The 2016 Milwaukee Brewers Top 10 Prospects

Announcement: After peaking as the #3 book among all baseball books on Amazon last year, my new book, The 2016 Prospect Digest Handbook, is on sale! Check it out here!

And for those wondering what CALs are, here’s an article on the Comparison And Likeness program I designed.




1. Orlando Arcia, SS                                                  
Born: 08/04/94 Age: 21 Bats: R Top CALs: Jorge Polanco, Jose Pirela,

Francisco Lindor, Odubel Herrera, Reegie Corona

Height: 6-0 Weight: 165 Throws: R

2013 18 A 486 14 5 4 0.251 0.314 0.333 0.081 7.2% 8.2% 84
2014 19 A+ 546 29 5 4 0.289 0.346 0.392 0.102 7.7% 11.9% 113
2014 19 A+ 546 29 5 4 0.289 0.346 0.392 0.102 7.7% 11.9% 113
2015 20 AA 552 37 7 8 0.307 0.347 0.453 0.146 5.4% 13.2% 126

Background: “Arcia’s one of the biggest sleeper prospects in all of baseball.” That’s how I concluded the write-up on the 6-foot, 165-pound shortstop out of Venezuela. In last year’s book I ranked Arcia as Milwaukee’s #1 prospect – ahead of a surging Clint Coulter, in front of the club’s most recent first round pick, 12th overall, Kodi Medeiros,  and besting toolsy center fielder – and another personal favorite – Tyrone Taylor. Well, Arcia isn’t a sleeper prospect anymore – not after his dominant showing in the Southern League. After making his debut in the Dominican Summer League at the age of 16, Arcia would eventually miss his entire sophomore campaign as he recovered from a broken ankle. And this is where the front office made one of the boldest moves imaginable when it comes to player development: when Arcia returned to full health for the start of 2013, Milwaukee pushed the then-18-year-old up to the Midwest League – despite (A) being one of the youngest players in the level, (B) completely bypassing all the stateside rookie and short-season leagues, and (C) having missed a full season of action.

Arcia responded by hitting .251/.314/.333, a showing that appears far less impressive without the proper context.

He would earn another aggressive promotion up to High Class A the following season, hitting .289/.346/.392 en route to topping the league average production mark by 13%. And then he set the baseball world ablaze…

Arcia took off like a bat-out-of-hell to open the 2015 season: he slugged .409/.468/.545 in the season’s opening month and was sporting an impressive .341/.393/.495 by the time the end of May rolled around. He cooled off a bit in June (.247/.267/.361), but rebounded to hit .305/.341/.459 over his final 59 games. He finished the year with a .307/.347/.453 triple-slash line with career bests in doubles (37), triples (seven), homeruns (eight) while swiping 25 bags and topping the league average mark by 26%.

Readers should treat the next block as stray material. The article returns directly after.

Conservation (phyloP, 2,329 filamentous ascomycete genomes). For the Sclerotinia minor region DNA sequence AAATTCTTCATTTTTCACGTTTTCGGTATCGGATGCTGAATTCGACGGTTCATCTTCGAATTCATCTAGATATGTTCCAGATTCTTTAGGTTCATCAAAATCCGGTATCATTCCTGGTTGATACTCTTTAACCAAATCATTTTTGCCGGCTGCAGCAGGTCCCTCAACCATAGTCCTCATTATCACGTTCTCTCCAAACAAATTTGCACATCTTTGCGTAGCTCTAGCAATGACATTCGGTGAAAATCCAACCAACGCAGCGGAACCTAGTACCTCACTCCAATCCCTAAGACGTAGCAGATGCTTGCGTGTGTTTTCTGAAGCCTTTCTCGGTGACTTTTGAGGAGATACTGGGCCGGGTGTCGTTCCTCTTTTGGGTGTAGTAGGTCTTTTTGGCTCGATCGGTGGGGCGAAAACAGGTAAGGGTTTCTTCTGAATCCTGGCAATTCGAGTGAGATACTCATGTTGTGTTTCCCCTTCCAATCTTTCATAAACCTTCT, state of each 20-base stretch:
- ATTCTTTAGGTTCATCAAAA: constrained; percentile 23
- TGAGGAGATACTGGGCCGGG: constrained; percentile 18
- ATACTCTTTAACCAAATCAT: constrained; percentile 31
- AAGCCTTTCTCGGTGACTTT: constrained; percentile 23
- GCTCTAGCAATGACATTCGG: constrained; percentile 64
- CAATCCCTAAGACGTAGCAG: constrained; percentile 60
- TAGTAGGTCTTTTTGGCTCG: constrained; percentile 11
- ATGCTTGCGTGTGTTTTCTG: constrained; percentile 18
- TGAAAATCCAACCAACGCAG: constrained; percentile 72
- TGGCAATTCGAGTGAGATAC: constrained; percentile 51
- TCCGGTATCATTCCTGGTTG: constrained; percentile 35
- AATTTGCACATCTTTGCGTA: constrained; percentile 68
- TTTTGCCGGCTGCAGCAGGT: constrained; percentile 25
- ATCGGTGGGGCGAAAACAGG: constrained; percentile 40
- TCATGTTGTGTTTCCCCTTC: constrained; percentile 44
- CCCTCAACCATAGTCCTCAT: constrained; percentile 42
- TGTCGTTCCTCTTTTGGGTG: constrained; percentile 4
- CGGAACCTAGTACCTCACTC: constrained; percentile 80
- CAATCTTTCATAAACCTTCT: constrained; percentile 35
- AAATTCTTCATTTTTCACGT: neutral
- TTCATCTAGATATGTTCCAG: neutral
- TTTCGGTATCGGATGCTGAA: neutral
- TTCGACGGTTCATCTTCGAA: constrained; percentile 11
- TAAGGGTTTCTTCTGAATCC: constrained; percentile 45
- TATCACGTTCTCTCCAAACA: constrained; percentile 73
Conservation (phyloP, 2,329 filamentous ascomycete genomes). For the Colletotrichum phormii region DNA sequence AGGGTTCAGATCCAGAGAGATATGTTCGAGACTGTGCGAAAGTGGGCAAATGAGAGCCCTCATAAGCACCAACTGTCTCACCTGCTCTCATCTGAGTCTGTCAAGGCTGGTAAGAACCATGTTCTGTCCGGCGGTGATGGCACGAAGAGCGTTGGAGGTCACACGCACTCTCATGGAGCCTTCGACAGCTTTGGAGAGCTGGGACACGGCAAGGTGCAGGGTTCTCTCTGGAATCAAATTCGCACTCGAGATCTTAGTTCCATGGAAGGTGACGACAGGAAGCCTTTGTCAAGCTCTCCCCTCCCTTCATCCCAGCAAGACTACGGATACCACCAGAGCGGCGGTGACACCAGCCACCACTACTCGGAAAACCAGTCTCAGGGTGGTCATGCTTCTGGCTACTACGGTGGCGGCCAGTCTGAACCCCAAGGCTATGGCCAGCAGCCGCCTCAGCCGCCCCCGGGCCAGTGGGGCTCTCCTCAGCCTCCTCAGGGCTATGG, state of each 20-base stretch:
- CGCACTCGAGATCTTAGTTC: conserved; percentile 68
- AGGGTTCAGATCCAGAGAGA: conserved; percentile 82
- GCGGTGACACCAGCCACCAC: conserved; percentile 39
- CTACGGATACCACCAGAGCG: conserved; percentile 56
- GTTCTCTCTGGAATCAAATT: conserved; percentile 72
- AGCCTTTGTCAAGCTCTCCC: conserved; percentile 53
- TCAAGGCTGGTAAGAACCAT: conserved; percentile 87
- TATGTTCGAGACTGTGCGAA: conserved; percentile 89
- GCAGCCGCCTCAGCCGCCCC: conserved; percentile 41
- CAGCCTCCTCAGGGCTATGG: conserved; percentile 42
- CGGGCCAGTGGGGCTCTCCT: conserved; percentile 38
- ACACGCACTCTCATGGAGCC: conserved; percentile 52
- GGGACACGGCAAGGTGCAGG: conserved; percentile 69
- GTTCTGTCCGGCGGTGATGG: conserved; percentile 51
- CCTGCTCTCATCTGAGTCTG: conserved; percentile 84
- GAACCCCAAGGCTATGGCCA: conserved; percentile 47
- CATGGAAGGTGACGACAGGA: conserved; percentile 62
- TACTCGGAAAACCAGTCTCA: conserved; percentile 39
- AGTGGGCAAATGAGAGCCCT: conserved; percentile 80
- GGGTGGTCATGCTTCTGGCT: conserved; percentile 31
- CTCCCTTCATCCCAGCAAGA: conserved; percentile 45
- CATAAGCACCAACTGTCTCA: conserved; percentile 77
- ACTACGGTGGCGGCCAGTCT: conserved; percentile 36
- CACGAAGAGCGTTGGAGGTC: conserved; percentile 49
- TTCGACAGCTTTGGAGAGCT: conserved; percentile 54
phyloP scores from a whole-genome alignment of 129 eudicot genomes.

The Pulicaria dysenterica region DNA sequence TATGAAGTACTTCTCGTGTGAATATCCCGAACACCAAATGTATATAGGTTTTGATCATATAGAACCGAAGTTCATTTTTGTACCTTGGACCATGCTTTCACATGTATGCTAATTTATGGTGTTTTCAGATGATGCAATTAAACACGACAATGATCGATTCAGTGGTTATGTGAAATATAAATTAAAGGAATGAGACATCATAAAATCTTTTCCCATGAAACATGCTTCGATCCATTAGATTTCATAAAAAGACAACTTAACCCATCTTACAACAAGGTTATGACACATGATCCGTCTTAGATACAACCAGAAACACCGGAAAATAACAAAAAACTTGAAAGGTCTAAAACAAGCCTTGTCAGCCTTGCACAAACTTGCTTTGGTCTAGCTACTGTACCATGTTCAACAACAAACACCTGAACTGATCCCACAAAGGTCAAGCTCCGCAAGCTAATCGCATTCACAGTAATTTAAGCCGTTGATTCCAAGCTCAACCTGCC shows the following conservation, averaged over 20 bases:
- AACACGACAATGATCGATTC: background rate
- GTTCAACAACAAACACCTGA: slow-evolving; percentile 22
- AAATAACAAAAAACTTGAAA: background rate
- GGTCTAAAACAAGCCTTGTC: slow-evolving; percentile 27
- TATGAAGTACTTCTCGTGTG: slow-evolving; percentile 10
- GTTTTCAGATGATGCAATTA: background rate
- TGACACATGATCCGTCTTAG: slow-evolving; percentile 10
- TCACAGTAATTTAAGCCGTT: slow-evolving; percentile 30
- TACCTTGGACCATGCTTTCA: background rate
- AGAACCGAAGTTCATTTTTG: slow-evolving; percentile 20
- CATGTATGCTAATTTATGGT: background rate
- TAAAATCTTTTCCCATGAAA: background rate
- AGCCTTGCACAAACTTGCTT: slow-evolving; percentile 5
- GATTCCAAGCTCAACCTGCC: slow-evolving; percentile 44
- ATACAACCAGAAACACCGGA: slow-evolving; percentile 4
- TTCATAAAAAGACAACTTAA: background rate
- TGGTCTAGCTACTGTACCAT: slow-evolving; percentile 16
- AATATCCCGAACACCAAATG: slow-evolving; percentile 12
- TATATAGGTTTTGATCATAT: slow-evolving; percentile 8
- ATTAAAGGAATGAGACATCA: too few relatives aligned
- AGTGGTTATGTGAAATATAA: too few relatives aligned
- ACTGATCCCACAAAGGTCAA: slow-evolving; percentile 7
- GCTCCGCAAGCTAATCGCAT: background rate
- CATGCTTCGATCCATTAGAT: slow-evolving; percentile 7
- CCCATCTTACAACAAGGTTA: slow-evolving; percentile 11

Projection: Here’s what I wrote in last year’s book:

Consider this little comparison between 19-year-old middle infielders in the FSL:

  • Player A:        .302/.340/.391 with a 112 wRC+
  • Arcia:              .289/.346/.392 with a 113 wRC+


Player A is none other than one of the most dynamic young shortstops in baseball right now – Starlin Castro. You get the sense that Arcia’s offensive game is just going to explode once his body begins to catch up with his level of competition. Above-average speed, improving power that could top out in the 15-HR range and a ton of youth; add it all up and Arcia’s one of the biggest sleeper prospects in all of baseball.

Just to add some additional context to his 2015 numbers, consider the following:

  • Among all hitters with 400+ plate appearances, Arcia’s overall production, 126 wRC+, was the best showing among all 20-year-olds in the Southern League. It also bested a couple offensively-minded 20-year-old top prospects as well (Nomar Mazara and J.P. Crawford).

So here’s where we stand with Arcia after his wildly successful 2015 season: he’s still showing above-average speed with a below-average walk rate, but the power has blossomed – and is still blossoming – into double-digit homer territory. Add in defensive value, and Arcia has a chance to peak as an All-Star caliber shortstop – perhaps as soon as 2017.

Ceiling: 3.5- to 4.0-win player

Risk: Moderate

MLB ETA: 2016/2017


2. Brett Phillips, LF/CF                                                  
Born: 05/30/94 Age: 22 Bats: L Top CALs: Aaron Cunningham, Jake Marisnick,

Gregory Polanco, Josh Reddick, Dalton Pompey

Height: 6-0 Weight: 180 Throws: R

2013 19 R 113 7 1 0 0.247 0.371 0.353 0.106 15.0% 18.6% 114
2014 20 A 443 21 12 13 0.302 0.362 0.521 0.219 8.1% 17.2% 148
2014 20 A+ 128 8 2 4 0.339 0.421 0.560 0.220 10.9% 15.6% 156
2015 21 A+ 322 19 7 15 0.320 0.379 0.588 0.268 6.8% 19.9% 159
2015 21 AA 145 8 4 1 0.321 0.372 0.463 0.142 5.5% 17.9% 134
2015 21 AA 98 7 3 0 0.250 0.361 0.413 0.163 14.3% 30.6% 120

Background: One of the top prospects in a heavily loaded Houston farm system, Milwaukee acquired Philips – along with polished lefty Josh Hader, enigmatic outfielder Domingo Santana, and right-hander Adrian Houser – from the Astros prior to the trade deadline in exchange for All-Star outfielder Carlos Gomez and underrated veteran Mike Fiers. Phillips, a former sixth round pick out of Seminole High School in 2012, had a massive coming out party two years ago when he robustly slugged .310/.375/.529 with 29 doubles, 14 triples, 17 homeruns, and 23 stolen bases as he spent time between Quad Cities and Lancaster. The toolsy outfielder responded by mashing to the tune of .320/.379/.588 for 66 games – though those numbers drop to .297/.356/.528 once adjusted for the park, according to StatCorner – before earning a promotion up to the minors’ most daunting Challenge: Class AA.

And Phillips hardly missed a beat.